BA-CA Commentary: How secure is the energy supply in the New Europe?

  • Energy demand will increase further
  • Strongest increase to be expected in the New EU Member States
  • Import dependency to rise, especially with regard to natural gas

Over the coming 25 years, the new Member States (NMS) will converge to the EU-15 in terms of energy consumption. The energy intensity of their production will decrease. However, given the current high level, energy consumption of the NMS will remain far above the EU-15 level. At the same time, by 2030, the NMS’ dependency on imports will be almost as high as the dependency of the “old” EU states. This is the results of a recent analysis by Bank Austria Creditanstalt’s (BA-CA) Economics Department based on a report published earlier by the European Commission1 .

The import dependency of the 25 EU member states will continue to rise in the coming years. With regard to natural gas, the degree of dependency will increase from about 50 percent at present to over 80 percent. The NMS’ demand for gas will grow particularly rapidly. As for solid fuels, import dependency will nearly double from currently 35 per cent to more than 65 per cent. Despite a fall in the energy intensity of production, the demand for liquid fuels (oil) of the EU-25 will rise from 1074 million tons of oil equivalent (toe) in 2000 to 1390 million toe in 2030. The needs of the NMS will increase from 119 million toe to 165 million toe.     

“The economies of the New Member States are far more energy-intensive than those in Western Europe, their supplier structure is less differentiated and the major supply routes for Western Europe traverse through their territories”, says BA-CA’s economist Hans Holzhacker. “For structural reasons, the CEE countries should therefore have an even greater interest in energy policy than the rest of Europe”, adds Holzhacker.

Austria’s role in the future EU energy policy
The interruptions in the supply of Russian natural gas related to the gas dispute with Ukraine at the beginning of this year and, more recently, the extremely cold weather conditions in Russia leading to higher domestic energy consumption have heated up the discussions about the future of energy supply to the European Union. Polish Prime Minister Kazimierz Marcinkiewicz announced a proposal for a common EU energy policy, while the Austrian presidency will be holding a conference in Vienna on 16 March called “Energy Paths – Horizon 2050”, where the key topics will be the security of energy supply and the environmental impact of energy consumption.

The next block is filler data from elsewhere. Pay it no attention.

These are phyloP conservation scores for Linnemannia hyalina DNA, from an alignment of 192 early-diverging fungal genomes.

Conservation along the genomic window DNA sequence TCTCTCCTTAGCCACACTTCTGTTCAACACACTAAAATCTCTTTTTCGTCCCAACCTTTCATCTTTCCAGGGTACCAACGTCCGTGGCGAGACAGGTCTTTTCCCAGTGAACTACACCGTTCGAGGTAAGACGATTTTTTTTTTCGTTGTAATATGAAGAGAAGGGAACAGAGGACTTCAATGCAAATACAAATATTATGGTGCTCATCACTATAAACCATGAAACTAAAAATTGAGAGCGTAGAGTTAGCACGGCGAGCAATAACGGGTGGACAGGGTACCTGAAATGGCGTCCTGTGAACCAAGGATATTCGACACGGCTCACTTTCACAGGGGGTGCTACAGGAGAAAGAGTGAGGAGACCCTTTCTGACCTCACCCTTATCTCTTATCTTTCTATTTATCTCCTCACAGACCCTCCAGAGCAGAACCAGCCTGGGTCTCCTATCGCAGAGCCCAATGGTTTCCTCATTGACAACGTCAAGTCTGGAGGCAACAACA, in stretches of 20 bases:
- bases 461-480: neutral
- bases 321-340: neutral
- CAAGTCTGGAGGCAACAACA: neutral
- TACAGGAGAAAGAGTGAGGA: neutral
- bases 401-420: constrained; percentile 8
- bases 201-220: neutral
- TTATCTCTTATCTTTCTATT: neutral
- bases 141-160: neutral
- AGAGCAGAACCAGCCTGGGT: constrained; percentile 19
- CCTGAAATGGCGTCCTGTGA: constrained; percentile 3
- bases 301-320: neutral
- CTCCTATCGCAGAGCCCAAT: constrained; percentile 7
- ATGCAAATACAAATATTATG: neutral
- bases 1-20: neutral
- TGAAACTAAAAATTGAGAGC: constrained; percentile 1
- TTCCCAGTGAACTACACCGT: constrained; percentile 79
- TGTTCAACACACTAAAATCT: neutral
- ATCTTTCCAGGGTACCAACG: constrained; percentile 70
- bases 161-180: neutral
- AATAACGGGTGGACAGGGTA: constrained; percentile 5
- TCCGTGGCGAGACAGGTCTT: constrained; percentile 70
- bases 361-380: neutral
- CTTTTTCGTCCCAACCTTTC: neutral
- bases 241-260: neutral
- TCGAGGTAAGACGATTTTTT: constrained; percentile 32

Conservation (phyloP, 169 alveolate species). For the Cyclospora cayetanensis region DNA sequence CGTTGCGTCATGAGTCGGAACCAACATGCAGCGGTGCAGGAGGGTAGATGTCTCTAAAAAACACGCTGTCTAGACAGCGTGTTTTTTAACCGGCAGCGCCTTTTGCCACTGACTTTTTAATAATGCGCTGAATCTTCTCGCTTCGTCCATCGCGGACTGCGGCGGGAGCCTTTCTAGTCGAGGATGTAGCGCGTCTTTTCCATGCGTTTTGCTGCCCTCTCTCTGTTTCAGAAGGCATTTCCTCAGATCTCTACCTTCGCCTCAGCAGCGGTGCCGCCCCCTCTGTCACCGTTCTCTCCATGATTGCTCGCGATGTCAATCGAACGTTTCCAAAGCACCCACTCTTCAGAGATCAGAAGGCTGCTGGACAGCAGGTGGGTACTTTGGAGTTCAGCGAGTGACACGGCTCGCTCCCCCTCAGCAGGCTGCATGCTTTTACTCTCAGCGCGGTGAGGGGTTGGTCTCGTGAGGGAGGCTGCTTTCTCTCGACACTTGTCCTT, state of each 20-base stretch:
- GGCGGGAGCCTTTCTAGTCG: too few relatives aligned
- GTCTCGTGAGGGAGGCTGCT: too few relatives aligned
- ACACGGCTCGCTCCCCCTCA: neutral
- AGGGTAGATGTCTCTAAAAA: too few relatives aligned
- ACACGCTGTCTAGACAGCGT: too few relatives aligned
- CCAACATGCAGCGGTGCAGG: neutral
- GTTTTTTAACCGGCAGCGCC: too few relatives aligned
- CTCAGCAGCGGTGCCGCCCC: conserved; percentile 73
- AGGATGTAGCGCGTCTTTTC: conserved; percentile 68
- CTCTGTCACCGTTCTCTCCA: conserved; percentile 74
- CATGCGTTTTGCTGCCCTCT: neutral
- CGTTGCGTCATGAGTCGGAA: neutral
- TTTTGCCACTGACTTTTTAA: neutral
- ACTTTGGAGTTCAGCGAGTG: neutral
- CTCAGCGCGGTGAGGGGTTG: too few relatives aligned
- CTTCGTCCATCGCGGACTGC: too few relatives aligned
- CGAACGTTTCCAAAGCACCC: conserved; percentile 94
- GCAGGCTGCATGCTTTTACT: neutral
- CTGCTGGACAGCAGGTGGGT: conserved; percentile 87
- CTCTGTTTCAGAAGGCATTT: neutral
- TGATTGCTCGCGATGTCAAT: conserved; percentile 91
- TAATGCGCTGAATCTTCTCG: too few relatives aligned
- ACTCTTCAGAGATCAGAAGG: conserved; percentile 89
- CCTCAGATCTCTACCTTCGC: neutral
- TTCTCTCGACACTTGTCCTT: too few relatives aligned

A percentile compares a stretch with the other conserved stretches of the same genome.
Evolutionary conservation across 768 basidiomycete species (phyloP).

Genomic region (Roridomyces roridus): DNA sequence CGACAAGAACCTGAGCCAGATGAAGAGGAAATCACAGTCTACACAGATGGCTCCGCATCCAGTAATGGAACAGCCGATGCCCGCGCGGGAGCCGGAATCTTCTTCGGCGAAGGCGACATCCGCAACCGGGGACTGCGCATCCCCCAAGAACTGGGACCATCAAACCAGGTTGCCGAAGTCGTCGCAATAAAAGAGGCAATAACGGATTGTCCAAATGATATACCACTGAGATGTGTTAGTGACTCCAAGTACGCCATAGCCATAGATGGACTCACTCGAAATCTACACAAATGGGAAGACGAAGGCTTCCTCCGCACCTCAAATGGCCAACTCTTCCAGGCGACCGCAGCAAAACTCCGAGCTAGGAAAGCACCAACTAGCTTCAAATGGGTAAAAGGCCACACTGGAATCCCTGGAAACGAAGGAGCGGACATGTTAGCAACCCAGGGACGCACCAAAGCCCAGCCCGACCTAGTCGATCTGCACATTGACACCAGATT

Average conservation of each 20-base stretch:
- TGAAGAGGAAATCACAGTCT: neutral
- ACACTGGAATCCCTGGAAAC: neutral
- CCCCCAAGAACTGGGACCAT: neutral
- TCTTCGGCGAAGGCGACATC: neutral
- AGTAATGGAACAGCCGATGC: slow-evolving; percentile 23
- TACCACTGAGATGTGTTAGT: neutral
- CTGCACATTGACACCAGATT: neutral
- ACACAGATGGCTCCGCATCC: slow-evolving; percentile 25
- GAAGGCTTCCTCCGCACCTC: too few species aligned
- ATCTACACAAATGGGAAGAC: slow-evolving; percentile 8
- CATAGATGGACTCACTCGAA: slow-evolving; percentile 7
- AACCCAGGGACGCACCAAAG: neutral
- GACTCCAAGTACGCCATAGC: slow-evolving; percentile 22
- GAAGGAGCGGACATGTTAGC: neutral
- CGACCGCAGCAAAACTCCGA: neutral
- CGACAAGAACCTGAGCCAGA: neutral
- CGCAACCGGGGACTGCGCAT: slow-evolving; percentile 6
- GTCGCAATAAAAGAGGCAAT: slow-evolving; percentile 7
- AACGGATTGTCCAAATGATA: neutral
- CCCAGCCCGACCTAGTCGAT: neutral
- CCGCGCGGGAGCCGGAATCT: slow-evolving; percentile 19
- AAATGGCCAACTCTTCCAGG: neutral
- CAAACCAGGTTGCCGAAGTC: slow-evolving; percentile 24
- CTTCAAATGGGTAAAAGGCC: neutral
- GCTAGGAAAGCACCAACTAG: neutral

Austria is a permanent member of the Secretariat of the "Energy Community for South East Europe", whose founding treaty was signed on 25 October 2005 in Athens by the EU, Albania, Bosnia, Bulgaria, Croatia, Macedonia, Romania as well as Serbia and Montenegro, and which will be based in Vienna. “Given its prominent position within the CEE region and its function as a hub for European energy supply, Austria should play an important mediating role in formulating a more binding and stronger common EU policy to secure the supply of energy throughout the EU”, says BA-CA’s chief economist Marianne Kager. Fields of such a policy could include projects to further diversify the supply infrastructure by building pipelines for example, better co-ordination in expanding storage capacities and in the reserve management of EU countries as well as a set of agreements governing mutual support in crisis situations. 

1)  “European Energy and Transport – Scenarios on Key Drivers“


Inquiries: Bank Austria Creditanstalt Economics Department
 Hans Holzhacker, phone +43 (0)5 05 05 ext 41965; e-mail: hans.holzhacker@ba-ca.com